online for a modest cost, but they can be a bit hit-and-miss (but continue to improve
with time). There is no substitute for bench experimenting, so it is time to call on
experience and select a likely prop size. In this case, the aircraft came with a supplied
11x6 folding prop – good for a first try.
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Specification of an Electric Power System
System Specification
To enable proper testing, a current meter is essential. There are many good-quality
combination watt-meters readily available from various hobby vendors – do not even
think about trying to use a multi-meter and attempting to hold everything together with
alligator clips! A Watts-up watt-meter was utilised, that cost $50. In practise the meter
is connected between the battery and the speed controller, and gives online
measurement of battery voltage, current, and power, amongst other things. The
battery voltage monitor is added security that allows the user to ensure the battery truly
can deliver its promised 20+C, especially as the battery would be pushed beyond its
rated sustained limit.
The final set-up requires low-loss connections. For the system to work efficiently, all
sources of voltage loss must be minimised. Low-loss Deans type connectors are used
to connect the battery to the ESC. The female connector is soldered to the battery
leads to minimise the risk of accidental short-circuit when not in use. 3mm bullet
connectors connect the speed controller leads to the motor, and are taped together for
security. The battery was cycled 4 times with 900mAh discharged each time at 1A to
condition it, per the manufacturer’s recommendations.
The following picture shows the equipment installation. The receiver is sitting behind
the battery, so the installation is tight – a bigger battery probably would not have fitted!
Note the battery’s connector is temporarily covered with a water balloon (pink) to
prevent accidental short-out – the balloon is removed just prior to connection, and the
system becomes “live”. There is no switch, as very few switches could cope with 20+A
current.
LiPo battery
Female Deans connector with
[temporary] balloon insulator
Motor
ESC
Heat-sink
Male Deans connector
Cooling Air Inlet
5.6 Cooling
There have been several references thus far to the waste-heat generated by electrical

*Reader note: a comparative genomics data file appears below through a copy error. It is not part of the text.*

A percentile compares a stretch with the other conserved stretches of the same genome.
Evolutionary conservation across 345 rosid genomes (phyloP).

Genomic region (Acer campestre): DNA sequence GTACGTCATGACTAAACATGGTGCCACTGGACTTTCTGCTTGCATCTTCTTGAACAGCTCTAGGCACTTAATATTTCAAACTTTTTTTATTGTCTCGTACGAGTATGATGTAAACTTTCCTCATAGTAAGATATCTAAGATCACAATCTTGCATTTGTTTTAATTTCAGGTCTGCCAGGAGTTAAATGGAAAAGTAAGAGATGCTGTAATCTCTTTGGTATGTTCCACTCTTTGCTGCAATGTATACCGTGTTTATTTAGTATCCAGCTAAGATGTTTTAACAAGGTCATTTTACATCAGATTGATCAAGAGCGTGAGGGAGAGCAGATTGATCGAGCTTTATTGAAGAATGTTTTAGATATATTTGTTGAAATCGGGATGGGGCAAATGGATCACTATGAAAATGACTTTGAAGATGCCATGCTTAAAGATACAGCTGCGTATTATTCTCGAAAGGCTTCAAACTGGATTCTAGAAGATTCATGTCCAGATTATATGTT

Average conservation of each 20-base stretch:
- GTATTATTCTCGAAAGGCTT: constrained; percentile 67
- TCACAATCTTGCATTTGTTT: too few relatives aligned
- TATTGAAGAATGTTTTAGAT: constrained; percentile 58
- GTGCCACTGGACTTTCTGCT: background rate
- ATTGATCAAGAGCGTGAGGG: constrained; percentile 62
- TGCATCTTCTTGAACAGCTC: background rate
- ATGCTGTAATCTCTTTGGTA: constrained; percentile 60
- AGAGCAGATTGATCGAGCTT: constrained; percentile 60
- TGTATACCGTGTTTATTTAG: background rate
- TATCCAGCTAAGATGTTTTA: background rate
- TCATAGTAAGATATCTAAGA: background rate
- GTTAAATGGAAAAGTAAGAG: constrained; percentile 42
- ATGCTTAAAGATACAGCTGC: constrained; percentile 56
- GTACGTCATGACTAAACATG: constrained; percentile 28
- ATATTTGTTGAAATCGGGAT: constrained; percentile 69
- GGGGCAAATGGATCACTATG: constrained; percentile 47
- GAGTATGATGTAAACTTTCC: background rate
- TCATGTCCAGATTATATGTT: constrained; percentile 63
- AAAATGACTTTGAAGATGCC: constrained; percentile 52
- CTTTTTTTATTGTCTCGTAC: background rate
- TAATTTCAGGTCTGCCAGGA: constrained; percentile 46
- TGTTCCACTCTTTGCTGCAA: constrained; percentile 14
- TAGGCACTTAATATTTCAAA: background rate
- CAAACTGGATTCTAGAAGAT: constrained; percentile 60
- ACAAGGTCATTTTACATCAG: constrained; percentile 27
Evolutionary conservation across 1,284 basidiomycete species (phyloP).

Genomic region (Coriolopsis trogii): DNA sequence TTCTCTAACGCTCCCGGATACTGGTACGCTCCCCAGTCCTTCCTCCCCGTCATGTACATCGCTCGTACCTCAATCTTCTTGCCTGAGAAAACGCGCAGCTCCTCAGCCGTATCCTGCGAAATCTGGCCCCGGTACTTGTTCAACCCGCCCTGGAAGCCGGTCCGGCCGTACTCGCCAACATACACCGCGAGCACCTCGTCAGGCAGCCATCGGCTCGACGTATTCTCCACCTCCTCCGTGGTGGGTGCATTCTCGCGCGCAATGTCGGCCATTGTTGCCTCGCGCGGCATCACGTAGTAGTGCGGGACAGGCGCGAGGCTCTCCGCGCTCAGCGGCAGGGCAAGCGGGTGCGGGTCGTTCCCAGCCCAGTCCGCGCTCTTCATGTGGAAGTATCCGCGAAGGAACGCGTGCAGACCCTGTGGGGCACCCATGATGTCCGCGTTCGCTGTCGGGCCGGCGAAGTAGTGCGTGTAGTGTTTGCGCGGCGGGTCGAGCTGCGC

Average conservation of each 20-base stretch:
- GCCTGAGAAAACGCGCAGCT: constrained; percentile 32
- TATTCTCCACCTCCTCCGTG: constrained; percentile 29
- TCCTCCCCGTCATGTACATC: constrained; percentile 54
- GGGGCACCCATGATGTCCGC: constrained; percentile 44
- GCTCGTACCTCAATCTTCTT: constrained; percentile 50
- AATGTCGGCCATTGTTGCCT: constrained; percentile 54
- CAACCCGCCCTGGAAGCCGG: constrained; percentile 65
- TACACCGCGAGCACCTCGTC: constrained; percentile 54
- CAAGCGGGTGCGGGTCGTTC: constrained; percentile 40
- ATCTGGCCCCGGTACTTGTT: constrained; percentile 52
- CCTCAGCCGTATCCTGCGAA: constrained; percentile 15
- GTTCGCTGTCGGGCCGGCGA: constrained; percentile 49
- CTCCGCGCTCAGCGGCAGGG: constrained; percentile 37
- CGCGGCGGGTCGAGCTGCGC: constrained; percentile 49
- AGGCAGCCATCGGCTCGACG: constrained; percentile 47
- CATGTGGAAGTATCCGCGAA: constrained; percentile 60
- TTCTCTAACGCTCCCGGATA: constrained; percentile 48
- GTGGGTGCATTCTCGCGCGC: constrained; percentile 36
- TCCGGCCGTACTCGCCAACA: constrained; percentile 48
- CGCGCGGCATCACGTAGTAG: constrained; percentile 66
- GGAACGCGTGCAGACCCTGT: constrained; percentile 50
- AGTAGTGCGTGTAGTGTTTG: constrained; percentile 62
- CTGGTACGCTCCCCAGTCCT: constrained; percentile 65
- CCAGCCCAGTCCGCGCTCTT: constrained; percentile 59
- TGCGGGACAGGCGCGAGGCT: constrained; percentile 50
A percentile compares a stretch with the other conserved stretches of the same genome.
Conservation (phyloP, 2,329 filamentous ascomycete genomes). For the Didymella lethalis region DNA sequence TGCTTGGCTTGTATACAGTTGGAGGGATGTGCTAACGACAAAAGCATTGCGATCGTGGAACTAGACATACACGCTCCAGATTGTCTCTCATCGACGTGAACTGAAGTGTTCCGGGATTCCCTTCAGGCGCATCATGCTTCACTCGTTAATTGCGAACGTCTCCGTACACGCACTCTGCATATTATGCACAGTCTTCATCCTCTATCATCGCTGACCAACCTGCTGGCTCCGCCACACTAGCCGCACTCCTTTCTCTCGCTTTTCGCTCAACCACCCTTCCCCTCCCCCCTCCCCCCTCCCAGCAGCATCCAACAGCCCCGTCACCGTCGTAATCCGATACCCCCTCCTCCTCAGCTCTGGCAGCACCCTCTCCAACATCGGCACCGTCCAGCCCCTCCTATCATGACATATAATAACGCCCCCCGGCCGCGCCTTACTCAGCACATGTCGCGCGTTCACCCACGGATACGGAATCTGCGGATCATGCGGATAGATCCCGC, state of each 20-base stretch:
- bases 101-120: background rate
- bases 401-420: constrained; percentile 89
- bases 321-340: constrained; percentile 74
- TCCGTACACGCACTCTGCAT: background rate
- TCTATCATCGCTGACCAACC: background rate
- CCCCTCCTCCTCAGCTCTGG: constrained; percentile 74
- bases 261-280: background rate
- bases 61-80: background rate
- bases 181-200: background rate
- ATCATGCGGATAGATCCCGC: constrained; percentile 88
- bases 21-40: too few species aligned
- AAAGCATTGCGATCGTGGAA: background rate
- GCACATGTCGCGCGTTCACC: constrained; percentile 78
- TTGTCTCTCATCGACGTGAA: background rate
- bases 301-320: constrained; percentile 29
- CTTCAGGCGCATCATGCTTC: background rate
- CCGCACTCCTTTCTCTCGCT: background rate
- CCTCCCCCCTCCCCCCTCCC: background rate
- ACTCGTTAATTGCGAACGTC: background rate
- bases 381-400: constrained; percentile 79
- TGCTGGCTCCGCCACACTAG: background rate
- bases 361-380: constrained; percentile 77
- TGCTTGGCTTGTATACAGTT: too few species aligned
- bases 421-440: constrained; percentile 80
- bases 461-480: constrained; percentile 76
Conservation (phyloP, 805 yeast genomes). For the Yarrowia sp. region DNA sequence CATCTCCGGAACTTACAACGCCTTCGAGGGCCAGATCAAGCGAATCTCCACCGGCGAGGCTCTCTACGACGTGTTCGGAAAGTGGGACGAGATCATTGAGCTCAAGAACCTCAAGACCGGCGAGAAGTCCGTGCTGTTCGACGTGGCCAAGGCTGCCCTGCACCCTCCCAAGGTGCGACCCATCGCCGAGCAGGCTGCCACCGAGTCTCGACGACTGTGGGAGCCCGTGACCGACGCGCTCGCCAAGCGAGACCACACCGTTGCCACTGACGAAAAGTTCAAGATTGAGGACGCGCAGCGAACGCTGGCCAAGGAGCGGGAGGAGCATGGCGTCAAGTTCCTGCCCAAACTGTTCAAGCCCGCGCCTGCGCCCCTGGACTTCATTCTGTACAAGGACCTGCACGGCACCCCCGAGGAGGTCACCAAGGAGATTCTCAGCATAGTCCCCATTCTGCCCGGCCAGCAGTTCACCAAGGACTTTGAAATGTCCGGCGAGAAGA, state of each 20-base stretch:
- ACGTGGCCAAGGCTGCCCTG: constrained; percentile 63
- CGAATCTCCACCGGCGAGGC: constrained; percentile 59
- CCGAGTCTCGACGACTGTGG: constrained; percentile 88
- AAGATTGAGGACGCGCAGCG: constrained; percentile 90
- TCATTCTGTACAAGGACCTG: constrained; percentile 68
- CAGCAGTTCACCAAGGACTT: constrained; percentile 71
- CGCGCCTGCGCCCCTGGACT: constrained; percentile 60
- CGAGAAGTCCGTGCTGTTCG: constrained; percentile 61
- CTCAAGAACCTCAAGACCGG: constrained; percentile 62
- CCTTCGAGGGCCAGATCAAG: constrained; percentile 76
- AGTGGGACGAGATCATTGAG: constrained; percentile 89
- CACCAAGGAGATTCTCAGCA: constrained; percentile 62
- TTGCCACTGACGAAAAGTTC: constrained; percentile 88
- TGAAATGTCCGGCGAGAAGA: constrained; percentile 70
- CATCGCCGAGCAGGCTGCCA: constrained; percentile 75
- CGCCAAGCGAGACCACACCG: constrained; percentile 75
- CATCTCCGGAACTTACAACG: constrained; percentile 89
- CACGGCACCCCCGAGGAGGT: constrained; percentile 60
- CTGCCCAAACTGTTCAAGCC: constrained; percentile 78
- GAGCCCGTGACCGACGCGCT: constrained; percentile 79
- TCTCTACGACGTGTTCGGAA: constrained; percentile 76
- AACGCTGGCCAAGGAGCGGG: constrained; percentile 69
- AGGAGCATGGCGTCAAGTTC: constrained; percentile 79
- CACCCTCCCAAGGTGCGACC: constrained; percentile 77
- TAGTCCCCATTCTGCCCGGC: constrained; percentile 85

power systems. This heat is unavoidable, and while every effort is made to minimise it,
there must also be allowance for it. For the test case it was assumed that the
installation would be 70% efficient, so of the ~230W input power, 30% of this would be
converted to waste heat, or 70W – a good sized home light bulb! Experimentation is
required with every installation, complete with follow-up thermal checks after the initial
flights to confirm the heat removal is sufficient. An infrared thermometer for accurate
checking is a worthwhile investment. The author has flown an 800W aerobatic aircraft
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Specification of an Electric Power System
System Specification
in the summer heat of Saudi Arabia, and that installation not only required generous
inlets and outlets for cooling air, but the ESC was also fitted with a large heat-sink and
dedicated cooling fan.
5.6.1 Equipment Layout
Good cooling starts with a good layout. There needs to be a clear flow-path for the
cooling air to reach all heat emitting components.
The motor’s position is somewhat fixed, so the only recommendation is to ensure
that there is adequate space for air to flow into it, and around it. The test-case did
not allow much freedom in this area, but the allowances have proved to be
adequate. In-runner motors should preferably have heat-sinks fitted.
The ESC deals with considerable heat loads, especially when it contains an integral
BEC, so it is important to ensure it also receives adequate cooling. Note that in the
test-case the ESC was fitted with an aluminium heat-sink to assist with heat
rejection, which is visible in the picture. Overheating of the ESC risks total loss of
the aircraft, and possibly a fire. The picture of the test-case suggests the ESC was
simply “shoe-horned in”, but it was actually placed free of other components, and
most importantly it was not stacked on the battery.
The battery will warm-up during flight, and should also stand alone with adequate
room for airflow around it. Some packs are supplied with internal spacers between
the individual cells to assist with heat removal.
The radio system should preferably be kept totally separate from the power train to
avoid exposing it to excessive heat. In the test-case this was not possible, and the
receiver was immediately behind the battery pack.
However, appropriate